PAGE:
A quick online search for plant-based and “fake meat” quickly plunges one down the rabbit hole of The Great Debate. Which is “better”- plant or beef-based burgers?
Burgers made from plants were envisioned as one way to reduce greenhouse gases and other environmental problems associated with raising cattle. The United Nations considers beef responsible for 41% of livestock greenhouse gas emissions, much greater than emissions from transportation (all livestock accounts for 14.5% of global emissions). On the other hand, plant-based meat production has been shown to emit 30-90% fewer greenhouse gases than beef, with a 2018 study estimating Beyond Burgers at one-tenth the climate impact. Nearly 30 percent of the world’s ice-free land is used to raise livestock, and water used in production also causes pause; it takes 1847 gallons or 39 full bathtubs, to produce just one pound of beef.
Certainly sounds better, but what about human health? Plant burgers offer eaters more fiber than beef, and are similar in protein content and calories, however…
Plant burgers have approximately the same amount of saturated (bad) fat as beef.
Plant burgers have more added carbohydrates than beef, as well as a lot more sodium, and highly processed ingredients such as pea protein isolate, yeast extract, soy protein concentrate, potassium chloride, dextrose, and ingredients hard to pronounce.
Impossible Burger: 230 calories, 370 mg. sodium
Beef burger (85% fat): 287 calories, 85 mg. sodium
We Food Partied! at The Habit in Mountain View recently to check out not one but TWO veggie burgers on their menu. I had never been to The Habit before, celebrating 54 years in business in 2023.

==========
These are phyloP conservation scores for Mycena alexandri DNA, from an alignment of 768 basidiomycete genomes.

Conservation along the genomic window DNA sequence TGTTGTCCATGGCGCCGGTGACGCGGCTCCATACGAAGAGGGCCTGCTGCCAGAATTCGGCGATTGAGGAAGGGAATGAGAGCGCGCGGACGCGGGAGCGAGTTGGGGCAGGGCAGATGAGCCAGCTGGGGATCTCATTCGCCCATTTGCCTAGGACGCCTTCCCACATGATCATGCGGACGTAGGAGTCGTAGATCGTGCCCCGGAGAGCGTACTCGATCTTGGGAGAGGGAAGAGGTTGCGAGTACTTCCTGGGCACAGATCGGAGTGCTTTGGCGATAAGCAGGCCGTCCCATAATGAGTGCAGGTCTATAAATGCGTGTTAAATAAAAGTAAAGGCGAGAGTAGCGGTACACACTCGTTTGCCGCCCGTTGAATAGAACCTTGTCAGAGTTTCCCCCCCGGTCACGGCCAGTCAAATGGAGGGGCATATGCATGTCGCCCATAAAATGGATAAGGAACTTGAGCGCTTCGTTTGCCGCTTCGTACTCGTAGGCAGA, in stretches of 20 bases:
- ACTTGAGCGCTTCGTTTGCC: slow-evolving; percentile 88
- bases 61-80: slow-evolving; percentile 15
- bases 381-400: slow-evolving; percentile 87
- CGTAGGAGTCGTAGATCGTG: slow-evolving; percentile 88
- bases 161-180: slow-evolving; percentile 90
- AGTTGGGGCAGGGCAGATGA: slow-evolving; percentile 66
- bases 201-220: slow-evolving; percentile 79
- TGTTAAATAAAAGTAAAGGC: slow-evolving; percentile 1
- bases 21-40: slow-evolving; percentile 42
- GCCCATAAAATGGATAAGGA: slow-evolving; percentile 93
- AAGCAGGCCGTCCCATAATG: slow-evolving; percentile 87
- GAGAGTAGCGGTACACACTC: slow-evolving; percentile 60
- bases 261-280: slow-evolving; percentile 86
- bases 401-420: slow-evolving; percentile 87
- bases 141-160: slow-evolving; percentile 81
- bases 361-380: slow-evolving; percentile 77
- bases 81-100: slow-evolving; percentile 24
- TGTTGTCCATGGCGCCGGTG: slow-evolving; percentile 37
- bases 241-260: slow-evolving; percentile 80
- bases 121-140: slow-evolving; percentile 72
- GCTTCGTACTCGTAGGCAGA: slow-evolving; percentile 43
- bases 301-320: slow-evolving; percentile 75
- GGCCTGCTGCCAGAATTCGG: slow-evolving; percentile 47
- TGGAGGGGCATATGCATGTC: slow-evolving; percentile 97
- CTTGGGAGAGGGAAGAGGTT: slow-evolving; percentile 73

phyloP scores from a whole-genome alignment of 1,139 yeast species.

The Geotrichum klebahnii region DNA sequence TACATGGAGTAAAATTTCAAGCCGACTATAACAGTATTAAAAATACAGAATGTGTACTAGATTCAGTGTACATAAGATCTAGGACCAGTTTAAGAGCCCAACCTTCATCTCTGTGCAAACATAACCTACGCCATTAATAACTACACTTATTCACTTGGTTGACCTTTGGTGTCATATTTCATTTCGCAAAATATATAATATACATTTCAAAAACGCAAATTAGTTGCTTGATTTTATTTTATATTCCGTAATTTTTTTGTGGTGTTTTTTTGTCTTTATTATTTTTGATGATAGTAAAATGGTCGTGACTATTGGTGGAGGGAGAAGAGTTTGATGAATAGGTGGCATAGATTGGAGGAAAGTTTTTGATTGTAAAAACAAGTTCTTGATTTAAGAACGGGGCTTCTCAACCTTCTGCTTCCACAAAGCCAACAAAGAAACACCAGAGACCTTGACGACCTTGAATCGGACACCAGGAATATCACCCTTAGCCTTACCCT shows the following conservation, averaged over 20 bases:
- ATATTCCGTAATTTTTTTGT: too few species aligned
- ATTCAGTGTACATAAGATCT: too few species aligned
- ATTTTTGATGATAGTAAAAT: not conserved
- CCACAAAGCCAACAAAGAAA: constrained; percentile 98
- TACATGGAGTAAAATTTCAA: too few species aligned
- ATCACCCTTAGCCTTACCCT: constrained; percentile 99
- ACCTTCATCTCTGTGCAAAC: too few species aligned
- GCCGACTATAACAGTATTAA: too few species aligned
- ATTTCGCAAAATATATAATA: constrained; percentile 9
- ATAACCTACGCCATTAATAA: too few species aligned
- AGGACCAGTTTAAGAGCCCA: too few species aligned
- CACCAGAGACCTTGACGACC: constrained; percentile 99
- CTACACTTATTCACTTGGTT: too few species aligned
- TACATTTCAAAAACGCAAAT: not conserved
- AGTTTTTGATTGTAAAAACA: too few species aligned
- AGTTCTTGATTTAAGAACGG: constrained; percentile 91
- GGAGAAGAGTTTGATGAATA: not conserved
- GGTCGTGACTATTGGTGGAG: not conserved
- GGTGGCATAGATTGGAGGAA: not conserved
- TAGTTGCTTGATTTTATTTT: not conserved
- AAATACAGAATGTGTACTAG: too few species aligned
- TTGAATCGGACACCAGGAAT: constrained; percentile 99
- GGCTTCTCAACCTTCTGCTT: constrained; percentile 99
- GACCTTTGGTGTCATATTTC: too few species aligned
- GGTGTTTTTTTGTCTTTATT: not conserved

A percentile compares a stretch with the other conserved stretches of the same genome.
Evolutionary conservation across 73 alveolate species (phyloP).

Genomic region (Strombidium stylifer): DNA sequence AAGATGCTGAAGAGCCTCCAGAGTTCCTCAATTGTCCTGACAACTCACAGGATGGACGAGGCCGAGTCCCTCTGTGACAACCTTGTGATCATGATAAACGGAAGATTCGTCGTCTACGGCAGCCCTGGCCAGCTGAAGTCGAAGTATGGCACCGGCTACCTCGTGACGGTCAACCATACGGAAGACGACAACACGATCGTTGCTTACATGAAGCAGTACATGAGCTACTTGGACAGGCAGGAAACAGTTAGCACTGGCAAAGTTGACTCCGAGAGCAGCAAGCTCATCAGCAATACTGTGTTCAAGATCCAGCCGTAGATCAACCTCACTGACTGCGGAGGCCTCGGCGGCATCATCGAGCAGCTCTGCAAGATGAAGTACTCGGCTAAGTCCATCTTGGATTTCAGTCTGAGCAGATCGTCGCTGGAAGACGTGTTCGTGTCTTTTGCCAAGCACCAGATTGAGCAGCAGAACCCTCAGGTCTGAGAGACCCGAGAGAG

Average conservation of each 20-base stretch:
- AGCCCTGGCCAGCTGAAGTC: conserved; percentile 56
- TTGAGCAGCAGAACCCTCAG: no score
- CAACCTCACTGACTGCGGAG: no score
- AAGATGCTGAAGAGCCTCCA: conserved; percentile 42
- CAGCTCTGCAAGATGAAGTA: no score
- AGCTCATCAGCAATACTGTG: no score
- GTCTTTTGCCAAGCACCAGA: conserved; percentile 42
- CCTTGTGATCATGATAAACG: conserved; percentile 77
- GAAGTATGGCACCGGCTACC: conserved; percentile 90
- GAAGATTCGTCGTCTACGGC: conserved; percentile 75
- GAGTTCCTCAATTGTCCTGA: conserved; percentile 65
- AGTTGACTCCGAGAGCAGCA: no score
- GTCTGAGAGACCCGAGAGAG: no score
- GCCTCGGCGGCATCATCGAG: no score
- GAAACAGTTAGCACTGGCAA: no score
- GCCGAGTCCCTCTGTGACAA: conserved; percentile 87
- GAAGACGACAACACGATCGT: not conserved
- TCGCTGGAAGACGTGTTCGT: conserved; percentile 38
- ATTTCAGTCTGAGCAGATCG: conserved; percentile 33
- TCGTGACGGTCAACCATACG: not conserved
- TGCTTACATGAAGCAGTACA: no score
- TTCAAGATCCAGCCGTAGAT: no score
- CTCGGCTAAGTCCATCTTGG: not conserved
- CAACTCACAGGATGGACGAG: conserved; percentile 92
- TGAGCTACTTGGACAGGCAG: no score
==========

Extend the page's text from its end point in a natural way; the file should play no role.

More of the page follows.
The Habit isn’t the only fast food chain flipping fakies these days. KFC, Burger King, White Castle, TGI Fridays, Del Taco, and McDonald’s are all adding meat alternatives to their menus. The revolution will be char-broiled!
The day we visited, Original Impossible ($8.29) faced off
with the Veggie Burger ($7.79)
Both had a good flavor and filling. Personally, the winner was Impossible, which just seemed juicer. Could be thanks to the addition of heme, the secret ingredient that makes meat taste meaty. It's made for the burger from yeasts genetically engineered with genes derived from soy. Better? Not better?
And while we are talking health food invasion, how about a side of Tempura Green Beans? ($4.19) Green vegetables as a side dish in a fast food place? Deep fried. Better? Not better? Not sure, but tasty!
Who's got the best veggie burger? Any recommendations for a bite around town?